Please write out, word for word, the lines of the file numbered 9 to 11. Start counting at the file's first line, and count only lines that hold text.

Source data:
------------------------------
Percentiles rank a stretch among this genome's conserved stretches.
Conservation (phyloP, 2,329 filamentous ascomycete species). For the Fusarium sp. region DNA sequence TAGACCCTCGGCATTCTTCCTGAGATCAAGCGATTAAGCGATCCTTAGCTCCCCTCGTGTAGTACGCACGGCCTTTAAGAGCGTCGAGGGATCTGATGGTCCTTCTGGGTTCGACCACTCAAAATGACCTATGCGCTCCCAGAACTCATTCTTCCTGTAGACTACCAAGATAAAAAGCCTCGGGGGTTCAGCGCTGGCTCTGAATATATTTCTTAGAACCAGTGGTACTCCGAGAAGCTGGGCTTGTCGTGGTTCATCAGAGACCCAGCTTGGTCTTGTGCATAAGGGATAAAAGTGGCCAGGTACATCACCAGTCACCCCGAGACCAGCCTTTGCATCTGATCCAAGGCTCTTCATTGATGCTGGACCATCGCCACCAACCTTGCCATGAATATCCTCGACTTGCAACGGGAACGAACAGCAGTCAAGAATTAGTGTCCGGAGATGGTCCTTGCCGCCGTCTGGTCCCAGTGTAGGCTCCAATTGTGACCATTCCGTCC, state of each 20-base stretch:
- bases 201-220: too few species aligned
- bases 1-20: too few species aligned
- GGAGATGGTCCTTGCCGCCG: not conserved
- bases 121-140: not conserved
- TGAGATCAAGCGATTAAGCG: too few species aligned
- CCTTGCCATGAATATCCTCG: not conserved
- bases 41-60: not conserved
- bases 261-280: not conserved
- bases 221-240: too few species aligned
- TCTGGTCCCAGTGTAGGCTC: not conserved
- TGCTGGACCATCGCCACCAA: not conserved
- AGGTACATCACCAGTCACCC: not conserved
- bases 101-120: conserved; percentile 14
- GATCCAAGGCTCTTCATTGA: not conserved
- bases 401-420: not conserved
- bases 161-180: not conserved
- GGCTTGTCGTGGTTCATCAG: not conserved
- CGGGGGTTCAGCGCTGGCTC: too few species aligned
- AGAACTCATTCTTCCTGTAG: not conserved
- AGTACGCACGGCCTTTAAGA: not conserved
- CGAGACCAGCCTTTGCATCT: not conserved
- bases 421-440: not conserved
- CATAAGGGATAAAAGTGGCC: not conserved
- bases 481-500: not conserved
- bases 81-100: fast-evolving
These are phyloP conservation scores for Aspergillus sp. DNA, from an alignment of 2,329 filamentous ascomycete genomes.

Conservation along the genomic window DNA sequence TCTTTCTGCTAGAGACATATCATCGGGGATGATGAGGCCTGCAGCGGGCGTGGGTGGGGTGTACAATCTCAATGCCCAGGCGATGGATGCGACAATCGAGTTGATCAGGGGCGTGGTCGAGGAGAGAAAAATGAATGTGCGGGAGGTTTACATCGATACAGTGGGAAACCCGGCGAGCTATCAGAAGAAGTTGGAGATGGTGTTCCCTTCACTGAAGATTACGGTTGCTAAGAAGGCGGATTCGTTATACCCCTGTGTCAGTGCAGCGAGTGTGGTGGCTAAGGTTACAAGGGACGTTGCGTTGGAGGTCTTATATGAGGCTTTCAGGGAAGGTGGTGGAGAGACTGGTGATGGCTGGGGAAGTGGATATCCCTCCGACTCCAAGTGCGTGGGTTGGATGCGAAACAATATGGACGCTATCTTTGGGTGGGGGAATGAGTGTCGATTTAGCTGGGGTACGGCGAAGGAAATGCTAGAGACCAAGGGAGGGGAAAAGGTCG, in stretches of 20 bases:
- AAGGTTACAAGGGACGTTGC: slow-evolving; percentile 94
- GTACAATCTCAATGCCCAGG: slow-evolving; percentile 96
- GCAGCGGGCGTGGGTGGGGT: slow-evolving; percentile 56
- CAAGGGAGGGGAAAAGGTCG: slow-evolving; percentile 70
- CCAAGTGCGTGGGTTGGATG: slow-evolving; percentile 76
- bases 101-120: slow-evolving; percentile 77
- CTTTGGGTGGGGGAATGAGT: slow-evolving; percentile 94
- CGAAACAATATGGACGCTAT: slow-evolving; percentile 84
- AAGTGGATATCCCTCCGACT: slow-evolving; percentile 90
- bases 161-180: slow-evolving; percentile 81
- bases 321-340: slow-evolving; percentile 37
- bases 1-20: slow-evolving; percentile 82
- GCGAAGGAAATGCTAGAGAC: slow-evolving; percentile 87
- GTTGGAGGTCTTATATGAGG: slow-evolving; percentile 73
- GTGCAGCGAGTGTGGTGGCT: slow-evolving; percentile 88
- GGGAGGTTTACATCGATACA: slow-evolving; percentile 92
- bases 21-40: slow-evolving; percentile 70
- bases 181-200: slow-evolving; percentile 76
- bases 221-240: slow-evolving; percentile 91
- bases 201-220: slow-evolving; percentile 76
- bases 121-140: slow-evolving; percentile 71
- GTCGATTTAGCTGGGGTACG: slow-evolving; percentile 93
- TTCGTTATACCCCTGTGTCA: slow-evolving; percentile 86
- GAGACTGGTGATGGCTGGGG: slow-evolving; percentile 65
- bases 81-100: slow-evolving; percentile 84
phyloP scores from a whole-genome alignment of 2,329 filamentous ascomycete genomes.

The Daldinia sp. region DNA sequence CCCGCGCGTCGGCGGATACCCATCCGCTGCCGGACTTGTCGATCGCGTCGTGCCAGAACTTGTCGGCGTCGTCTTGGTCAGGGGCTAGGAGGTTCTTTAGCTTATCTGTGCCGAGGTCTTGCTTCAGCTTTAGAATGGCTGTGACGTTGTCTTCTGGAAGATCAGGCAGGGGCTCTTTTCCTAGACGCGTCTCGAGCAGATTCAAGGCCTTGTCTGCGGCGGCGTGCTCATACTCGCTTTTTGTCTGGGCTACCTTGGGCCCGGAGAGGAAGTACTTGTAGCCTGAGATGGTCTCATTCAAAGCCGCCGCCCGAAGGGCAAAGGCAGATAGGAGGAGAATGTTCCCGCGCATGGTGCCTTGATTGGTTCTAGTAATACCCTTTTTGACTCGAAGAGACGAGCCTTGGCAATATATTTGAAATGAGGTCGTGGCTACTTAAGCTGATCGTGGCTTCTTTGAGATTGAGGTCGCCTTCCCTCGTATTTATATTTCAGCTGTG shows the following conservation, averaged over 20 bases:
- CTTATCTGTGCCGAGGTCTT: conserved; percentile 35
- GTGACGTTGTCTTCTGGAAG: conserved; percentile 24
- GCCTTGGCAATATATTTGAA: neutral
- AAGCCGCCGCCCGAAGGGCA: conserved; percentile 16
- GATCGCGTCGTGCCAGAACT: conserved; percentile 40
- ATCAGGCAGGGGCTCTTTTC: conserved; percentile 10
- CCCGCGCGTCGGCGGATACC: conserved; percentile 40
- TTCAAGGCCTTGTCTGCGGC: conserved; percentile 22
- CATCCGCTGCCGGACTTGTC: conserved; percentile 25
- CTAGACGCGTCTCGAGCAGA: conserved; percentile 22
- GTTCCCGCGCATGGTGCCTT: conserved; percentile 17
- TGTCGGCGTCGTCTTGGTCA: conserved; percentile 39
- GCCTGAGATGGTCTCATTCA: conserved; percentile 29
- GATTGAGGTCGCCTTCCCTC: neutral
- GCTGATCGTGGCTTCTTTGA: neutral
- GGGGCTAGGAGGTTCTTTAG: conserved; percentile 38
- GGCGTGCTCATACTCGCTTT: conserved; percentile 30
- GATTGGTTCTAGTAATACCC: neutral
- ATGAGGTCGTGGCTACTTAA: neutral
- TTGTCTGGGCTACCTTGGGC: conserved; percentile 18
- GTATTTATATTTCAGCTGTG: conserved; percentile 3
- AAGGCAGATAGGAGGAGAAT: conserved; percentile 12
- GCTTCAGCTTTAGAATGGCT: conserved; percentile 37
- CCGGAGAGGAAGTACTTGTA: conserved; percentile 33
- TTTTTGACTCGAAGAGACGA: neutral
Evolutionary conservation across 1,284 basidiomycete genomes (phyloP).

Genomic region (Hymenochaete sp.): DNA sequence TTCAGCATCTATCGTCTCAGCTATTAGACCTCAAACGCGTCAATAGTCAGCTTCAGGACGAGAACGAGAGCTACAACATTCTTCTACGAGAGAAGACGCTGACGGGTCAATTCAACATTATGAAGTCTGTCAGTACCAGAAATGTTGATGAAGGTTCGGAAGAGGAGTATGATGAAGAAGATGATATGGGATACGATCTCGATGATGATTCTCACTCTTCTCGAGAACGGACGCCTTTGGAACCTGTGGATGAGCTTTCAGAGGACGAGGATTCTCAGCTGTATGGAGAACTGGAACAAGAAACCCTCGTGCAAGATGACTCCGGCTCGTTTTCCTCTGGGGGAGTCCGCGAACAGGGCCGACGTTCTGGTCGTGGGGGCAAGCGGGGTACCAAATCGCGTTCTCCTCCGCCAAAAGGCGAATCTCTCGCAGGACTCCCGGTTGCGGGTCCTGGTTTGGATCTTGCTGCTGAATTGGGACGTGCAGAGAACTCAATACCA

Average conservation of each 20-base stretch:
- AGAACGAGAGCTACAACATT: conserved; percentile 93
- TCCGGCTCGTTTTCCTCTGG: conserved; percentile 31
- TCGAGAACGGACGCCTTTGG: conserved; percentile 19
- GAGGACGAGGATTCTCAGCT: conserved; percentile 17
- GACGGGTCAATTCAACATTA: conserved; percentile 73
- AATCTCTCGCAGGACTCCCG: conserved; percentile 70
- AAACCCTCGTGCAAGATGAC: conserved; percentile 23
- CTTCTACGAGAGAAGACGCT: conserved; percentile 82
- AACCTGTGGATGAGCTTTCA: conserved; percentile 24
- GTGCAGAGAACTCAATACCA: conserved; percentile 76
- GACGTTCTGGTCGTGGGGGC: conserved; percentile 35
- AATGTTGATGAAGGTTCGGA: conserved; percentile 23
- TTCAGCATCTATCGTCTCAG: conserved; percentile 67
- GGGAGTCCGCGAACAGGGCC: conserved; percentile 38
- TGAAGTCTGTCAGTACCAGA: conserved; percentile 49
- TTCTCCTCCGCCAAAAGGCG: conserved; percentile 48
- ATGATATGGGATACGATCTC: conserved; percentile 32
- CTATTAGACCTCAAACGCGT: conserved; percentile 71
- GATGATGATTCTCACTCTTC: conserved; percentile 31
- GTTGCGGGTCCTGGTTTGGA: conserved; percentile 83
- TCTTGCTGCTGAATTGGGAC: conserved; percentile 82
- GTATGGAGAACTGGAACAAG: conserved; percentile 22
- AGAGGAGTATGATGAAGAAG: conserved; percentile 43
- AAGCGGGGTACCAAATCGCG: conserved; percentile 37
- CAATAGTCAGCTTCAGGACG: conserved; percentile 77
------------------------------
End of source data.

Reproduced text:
- bases 41-60: not conserved
- bases 261-280: not conserved
- bases 221-240: too few species aligned